Planet 50 centimeter image (Source: Planet)

SpaceX Starlink Launch Shares Ride With Planet Imaging Satellites

This week’s SpaceX Starlink launch will carry two fewer broadband satellites but will include three Planet SkySat high-resolution imaging satellites in a rideshare to orbit. It is the first SpaceX rideshare mission and the satellites will substantially increase Planet’s imaging capabilities.

SpaceX’s next Starlink mission is scheduled to take place on Saturday, June 13, 2020, at 5:21 a.m. EDT and will be the ninth batch of broadband satellites put into orbit since the company started launching them last year. If all goes as planned, it will also be the first time SpaceX has conducted two Starlink missions within a month, a cadence it initially vowed it would conduct at the beginning of the year and continue throughout 2021 as it builds up to a constellation of over 1400 satellites. The last Starlink launch took place on June 2, 2020.

Each roughly the size of a dorm fridge, the three Planet SkySat satellites will sit on top of a stack of 58 Starlink satellites and will first have to be released into orbit before SpaceX can deploy its communications satellites.  Earlier Starlink launches carried 60 satellites into orbit per mission, but SpaceX has made it clear it is providing regular rideshare opportunities through dedicated Falcon 9 launches and on a space available/mass available basis on Starlink missions.  It isn’t known what, if any, effect the removal of two satellites will have on the overall Starlink constellation, given SpaceX has yet to provide any sort of public documentation on the Starlink website as to what the overall system network will look like or expected to perform once the first generation constellation is finished.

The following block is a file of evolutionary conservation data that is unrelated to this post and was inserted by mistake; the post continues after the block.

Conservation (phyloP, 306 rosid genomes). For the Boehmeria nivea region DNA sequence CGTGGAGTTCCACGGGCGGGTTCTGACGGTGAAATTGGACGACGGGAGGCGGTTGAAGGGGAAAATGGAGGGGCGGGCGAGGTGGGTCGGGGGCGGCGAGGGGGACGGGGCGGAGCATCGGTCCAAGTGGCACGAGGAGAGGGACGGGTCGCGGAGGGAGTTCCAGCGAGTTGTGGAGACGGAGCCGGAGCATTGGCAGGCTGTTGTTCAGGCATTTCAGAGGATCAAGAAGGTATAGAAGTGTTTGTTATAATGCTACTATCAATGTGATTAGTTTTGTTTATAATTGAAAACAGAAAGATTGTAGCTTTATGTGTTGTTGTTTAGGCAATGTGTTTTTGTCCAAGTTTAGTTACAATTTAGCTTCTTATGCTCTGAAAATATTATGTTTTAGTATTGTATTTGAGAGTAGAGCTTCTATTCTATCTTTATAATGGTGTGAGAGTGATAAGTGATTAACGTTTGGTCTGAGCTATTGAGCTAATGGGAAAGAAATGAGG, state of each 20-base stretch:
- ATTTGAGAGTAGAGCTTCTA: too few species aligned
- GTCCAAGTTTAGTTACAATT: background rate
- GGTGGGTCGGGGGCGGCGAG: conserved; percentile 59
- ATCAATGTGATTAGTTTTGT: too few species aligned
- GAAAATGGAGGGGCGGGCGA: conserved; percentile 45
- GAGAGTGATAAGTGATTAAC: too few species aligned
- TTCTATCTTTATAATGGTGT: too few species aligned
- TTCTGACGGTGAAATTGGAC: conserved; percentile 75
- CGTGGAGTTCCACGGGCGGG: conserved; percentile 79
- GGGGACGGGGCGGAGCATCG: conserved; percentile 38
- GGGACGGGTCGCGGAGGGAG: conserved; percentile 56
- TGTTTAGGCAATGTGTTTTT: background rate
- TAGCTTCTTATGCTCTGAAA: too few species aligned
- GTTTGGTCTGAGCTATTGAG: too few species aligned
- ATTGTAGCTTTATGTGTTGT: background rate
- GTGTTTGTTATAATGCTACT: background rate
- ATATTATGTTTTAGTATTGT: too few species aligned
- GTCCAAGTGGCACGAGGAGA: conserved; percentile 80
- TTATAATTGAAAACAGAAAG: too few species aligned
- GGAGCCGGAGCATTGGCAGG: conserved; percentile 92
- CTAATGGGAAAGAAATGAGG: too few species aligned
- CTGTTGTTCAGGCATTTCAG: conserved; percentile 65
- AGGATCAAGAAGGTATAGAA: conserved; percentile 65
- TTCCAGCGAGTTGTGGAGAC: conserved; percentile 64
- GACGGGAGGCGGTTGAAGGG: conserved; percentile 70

Planet isn’t saying how much it paid for the SpaceX rideshare and a second planned for July with another 3 SkySats, but the company said it got a bargain. The 6 SkySats were already built, but being able to fit into SpaceX’s launch schedule, build a new hardware interface, and ready the satellites for launch took place within six months – rapid speed rarely seen in the launch industry.

Adding six SkySats along with tweaks to lower the orbits of the existing fleet of high-resolution satellites will enable Planet to provide 50 centimeter resolution imagery and the ability to revisit locations on the globe anywhere from 7 to 12 times per day.

With the onslaught of new commercial optical and radar Earth Observation satellites coming into operation, it is easy to see why Planet wants to get more satellites into operation while delivering higher resolution.  The company’s SkySat fleet previously delivered 80 centimeter resolution operating at a higher altitude.

Doug Mohney

Doug Mohney, a principal at Cidera Analytics, has been working and writing about IT and satellite industries for over 20 years. His real world experience including stints at two start-ups, a commercial internet service provider that went public in 1997 for $150 million and a satellite internet broadband company. Follow him on Twitter at DougonTech or contact him at dmohney139 (at) gmail (dot) com.

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